The world’s oldest LEATHER shoe was found in a cave near Areni, Armenia, by the world’s luckiest grad student, Diana Zardaryan. The straw stuffed inside the shoe might qualify as the world’s oldest sock. Or it may have been filler to keep the shoe from drying out flat when not in use.
Like a moccasin, the Areni shoe was made from a cut-out of scraped hide. The laces were part of the cut-out, dangling from one side, with matching eyelets on the opposite side. The 5,500 year old Areni shoe has a bulge around the big toe, showing the wearer habitually put it on his right foot. The Areni shoe is 9 1/2 inches long (in the US, men’s size 6 1/2, woman’s 8).
FYI, the world’s oldest shoes are Fort Rock (Oregon) slip-ons, made from rope. Five lengths of rope, braided from the stringy insides of sagebrush bark, form the sole and fold back to form the upper. In 1938, archaeologist Luther Cressman of the University of Oregon unearthed dozens of Fort Rock shoes, preserved 10,000 years in a layer volcanic ash.
In a way, the history of shoes has already come to an end by the time of the Artemis Rospigliosi, a first or second century Roman copy of an earlier Greek statue. Enlarge the closeup of her left shoe to see a sole built up in layers of toughened leather. The soft leather upper, a separate piece, is sewn onto the sole. The back and forth lacing is novel (only one lace) but recognizable in shoes that are in your closet right now. What’s left to invent but Velcro?
Between Artemis’ big toe and second toe, a tie-down holds the flaps of the upper in place. This practical detail confirms we are looking at a depiction of a real shoe, not an idealized icon.
The drapery around the top of this boot-like sandal, with its lion clasp in front — is it functional or purely for show, suggesting the lion’s mane?
Note: Click photos to enlarge.
High heels rode into Europe in the late 1500s, an innovation copied from Mongol horsemen. The stepped-up heels provided non-slip control in the stirrups.
In the portraits of three British kings, James I (left) wears a flat-soled shoe, tied with a showy bow.
His son Charles I wears riding boots with a modest heel and spurs. The yellow leather folds down fashionably. His white stockings, bunched at the knee, are held up by ribbons with metal “points,” attaching to the royal pants. No one, not even a king, can bear having their socks slip down in their boots.
On the right, Charles II knew how to ride a horse, though you wouldn’t guess it from his footwear. The height of his heel has nothing to do with riding, everything to do with personal elevation. The red color even calls attention to the added altitude. In fashion, Charles II’s court followed the court of Louis XIV, where stockings to match one’s shoes were de rigeur. Open toes and backs, a large, waggly tongue, and sparkly ribbons proclaimed the importance of style and self-presentation. Charles’s grandfather, sponsor of the King James Version of the Bible, would surely have cringed in his flat-soled slippers.
To understand socks, we have to appreciate the foot — its subtle shape, kinetic repertoire, stress points, and absolute lack of help from the calf in keeping socks up. See how the stripes swell and bend when the socks are on, revealing a continuum of curving, mobile surfaces beyond description by even the most advanced mathematical models. Hence the importance of knitting.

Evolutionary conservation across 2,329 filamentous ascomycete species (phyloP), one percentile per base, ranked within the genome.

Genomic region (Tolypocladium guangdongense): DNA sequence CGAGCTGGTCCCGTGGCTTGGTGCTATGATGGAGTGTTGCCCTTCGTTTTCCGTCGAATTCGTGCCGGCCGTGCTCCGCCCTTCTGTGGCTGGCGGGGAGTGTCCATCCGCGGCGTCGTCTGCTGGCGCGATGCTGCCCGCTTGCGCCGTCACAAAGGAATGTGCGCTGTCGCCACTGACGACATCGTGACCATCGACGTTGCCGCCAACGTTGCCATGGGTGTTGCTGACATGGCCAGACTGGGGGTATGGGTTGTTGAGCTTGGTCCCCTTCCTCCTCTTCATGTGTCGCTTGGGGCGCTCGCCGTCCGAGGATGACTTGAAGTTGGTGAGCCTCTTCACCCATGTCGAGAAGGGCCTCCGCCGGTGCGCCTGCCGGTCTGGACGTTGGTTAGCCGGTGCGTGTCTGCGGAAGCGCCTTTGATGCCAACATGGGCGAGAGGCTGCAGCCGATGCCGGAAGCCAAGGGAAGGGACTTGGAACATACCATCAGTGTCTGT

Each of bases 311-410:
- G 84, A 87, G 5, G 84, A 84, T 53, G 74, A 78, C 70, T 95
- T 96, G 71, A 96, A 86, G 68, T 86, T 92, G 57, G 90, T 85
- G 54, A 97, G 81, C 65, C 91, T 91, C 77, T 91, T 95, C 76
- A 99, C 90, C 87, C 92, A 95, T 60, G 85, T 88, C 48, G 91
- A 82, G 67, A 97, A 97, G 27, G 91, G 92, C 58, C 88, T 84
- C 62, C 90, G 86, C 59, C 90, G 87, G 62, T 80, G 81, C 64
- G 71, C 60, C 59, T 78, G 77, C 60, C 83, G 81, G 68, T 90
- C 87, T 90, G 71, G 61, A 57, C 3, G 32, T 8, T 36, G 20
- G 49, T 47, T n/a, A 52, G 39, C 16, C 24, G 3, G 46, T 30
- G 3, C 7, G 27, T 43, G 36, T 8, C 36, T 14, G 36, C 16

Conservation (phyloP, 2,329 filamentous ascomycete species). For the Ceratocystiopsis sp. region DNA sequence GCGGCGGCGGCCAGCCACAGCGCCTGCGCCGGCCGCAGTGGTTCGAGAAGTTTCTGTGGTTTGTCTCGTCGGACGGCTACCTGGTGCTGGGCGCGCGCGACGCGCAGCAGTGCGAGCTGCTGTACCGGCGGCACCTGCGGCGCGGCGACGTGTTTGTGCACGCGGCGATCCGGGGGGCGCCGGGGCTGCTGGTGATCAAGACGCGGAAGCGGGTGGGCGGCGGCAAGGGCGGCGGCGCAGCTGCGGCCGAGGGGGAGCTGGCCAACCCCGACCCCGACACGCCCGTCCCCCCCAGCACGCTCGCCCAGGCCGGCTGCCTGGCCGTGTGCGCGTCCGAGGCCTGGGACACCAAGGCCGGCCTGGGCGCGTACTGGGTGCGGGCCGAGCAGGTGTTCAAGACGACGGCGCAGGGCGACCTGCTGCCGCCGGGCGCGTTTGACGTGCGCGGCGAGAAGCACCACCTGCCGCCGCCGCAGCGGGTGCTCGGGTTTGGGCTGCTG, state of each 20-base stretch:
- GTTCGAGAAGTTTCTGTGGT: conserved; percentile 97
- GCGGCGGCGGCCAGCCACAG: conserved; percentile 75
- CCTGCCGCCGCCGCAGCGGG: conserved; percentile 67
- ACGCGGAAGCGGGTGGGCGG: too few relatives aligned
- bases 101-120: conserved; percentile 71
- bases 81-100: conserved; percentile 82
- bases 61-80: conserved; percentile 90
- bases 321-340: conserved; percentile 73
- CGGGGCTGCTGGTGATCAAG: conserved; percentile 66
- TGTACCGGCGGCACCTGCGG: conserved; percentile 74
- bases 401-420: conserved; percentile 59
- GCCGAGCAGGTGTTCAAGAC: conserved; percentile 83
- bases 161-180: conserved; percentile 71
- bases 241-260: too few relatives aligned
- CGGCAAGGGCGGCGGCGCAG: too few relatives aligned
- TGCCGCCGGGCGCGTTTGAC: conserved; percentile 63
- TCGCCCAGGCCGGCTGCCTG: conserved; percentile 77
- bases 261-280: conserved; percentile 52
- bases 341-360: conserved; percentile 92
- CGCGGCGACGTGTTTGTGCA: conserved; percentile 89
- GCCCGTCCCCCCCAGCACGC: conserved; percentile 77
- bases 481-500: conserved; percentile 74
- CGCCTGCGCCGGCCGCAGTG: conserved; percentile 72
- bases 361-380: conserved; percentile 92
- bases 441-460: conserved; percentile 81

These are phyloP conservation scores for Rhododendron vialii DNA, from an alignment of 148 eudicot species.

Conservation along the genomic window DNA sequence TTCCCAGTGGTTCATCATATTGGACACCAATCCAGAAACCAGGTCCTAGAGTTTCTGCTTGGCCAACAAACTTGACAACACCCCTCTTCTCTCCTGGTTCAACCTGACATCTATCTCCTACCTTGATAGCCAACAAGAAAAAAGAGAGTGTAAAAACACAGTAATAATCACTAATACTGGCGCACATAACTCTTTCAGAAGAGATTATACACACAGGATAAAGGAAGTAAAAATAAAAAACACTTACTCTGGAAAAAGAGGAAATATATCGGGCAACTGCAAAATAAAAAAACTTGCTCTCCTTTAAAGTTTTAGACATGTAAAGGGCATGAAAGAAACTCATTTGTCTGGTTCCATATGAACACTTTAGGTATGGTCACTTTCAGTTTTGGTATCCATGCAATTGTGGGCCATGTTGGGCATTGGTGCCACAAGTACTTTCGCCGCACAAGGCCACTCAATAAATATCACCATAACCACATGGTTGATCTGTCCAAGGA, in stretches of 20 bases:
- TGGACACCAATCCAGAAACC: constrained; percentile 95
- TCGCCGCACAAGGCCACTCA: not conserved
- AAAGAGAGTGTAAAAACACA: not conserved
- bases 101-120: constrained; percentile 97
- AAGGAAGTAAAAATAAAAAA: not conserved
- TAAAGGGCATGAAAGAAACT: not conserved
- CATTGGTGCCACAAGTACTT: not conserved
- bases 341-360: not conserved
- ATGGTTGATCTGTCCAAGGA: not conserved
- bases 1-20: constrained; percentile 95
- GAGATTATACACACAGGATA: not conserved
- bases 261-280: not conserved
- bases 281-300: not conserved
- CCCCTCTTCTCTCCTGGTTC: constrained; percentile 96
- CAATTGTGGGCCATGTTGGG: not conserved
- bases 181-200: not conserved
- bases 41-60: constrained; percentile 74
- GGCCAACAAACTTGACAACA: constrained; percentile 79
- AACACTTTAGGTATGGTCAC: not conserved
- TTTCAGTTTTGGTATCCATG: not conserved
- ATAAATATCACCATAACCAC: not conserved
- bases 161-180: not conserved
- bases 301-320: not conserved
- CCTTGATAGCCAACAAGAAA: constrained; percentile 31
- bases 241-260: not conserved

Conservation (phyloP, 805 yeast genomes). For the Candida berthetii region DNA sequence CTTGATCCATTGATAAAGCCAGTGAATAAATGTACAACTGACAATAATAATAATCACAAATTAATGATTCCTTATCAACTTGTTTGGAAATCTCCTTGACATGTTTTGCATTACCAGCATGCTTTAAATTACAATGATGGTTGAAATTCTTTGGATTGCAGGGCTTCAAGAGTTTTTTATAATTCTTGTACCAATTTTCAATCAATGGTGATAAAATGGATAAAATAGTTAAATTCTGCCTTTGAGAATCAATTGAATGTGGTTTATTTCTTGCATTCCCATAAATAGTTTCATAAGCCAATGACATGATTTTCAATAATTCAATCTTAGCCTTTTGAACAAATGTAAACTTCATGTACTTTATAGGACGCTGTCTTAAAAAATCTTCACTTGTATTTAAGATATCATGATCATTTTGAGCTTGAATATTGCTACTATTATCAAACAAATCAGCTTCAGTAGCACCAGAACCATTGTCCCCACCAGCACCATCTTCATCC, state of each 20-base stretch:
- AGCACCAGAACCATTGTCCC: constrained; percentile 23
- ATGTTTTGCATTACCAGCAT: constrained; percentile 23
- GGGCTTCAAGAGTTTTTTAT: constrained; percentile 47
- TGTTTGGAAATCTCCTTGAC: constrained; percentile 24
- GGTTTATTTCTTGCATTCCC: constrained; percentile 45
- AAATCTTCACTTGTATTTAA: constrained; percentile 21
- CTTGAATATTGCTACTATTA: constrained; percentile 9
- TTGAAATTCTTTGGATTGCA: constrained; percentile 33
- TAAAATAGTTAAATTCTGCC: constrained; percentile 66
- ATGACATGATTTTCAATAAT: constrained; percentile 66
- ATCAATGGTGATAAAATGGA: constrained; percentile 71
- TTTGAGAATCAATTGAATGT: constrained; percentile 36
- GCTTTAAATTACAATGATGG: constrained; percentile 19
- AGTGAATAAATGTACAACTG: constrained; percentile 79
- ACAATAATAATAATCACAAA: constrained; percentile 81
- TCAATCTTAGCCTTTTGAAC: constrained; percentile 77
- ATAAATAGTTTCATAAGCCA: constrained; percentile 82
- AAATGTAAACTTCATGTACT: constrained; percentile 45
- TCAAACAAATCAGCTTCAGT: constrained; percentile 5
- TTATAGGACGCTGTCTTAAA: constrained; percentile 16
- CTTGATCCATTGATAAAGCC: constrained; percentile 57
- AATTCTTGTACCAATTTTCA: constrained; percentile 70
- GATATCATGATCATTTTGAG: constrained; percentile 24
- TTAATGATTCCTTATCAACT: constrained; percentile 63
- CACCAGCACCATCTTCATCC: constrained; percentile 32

Knitting produces a fabric made of loops. Loops allow some “give” in fabric, which means socks can fit snugly to the uncanny forms of the foot. In contrast, woven cloth is an interlocking mesh, which does not stretch and has to be cut and sewn for a close fit. Even then, there will be puckers.
The world’s oldest extant socks — from a 4th/5th century AD Greek colony at Oxyrhynchus, 50 miles south of Cairo — were knit using a single-needle method called naalbinding. With a separate compartment for the big toe, these socks were likely made to be worn with sandals similar to flipflops.
For centuries, knitting was an art known only in the Muslim world. Knitting came to Scotland from Spain in the 1400s. Until then, Europeans wore stockings cut and sewn from cloth. Or they wore foot wraps, which could not “breathe” and tended to become very smelly indeed.
In 1589, William Lee invented a knitting machine and asked Queen Elizabeth for a patent. She said “not yet.” She didn’t want to deprive villagers of extra income from knitting. Moreover, the work from Lee’s machine was coarse — only 8 stitches per inch. A few years later, he tripled the number of stitches, but the answer was still no. A century went by. Eventually Lee’s machines — also known as stocking frames or framework knitting machines — made Nottingham more famous for knitted cotton stockings than for Robin Hood.
The key concept in Lee’s machine was the “bearded” needle, bent into a hook at the end. Sinkers push the yarn down between the needles, forming loops. The needles then retract, pulling the new loops toward the last row of loops. A presser bar closes the hooks on the bearded needles, allowing the new loops to be pulled through the old loops. The needle doesn’t snag because its point is pressed into a slot in the body of the needle. These illustrations are adapted from an article titled “The Art of Knitting”at the Barrow Upon Soar page of the leicestershirevillages website.
The second version (1665) of Jan Steen’s The Morning Toilet shows the strangle marks on a woman’s calves from stockings . There is a footie sole in the stocking, Her wood-soled shoes, called pattens, have a slightly elevated heel. Poor thing, time for bed.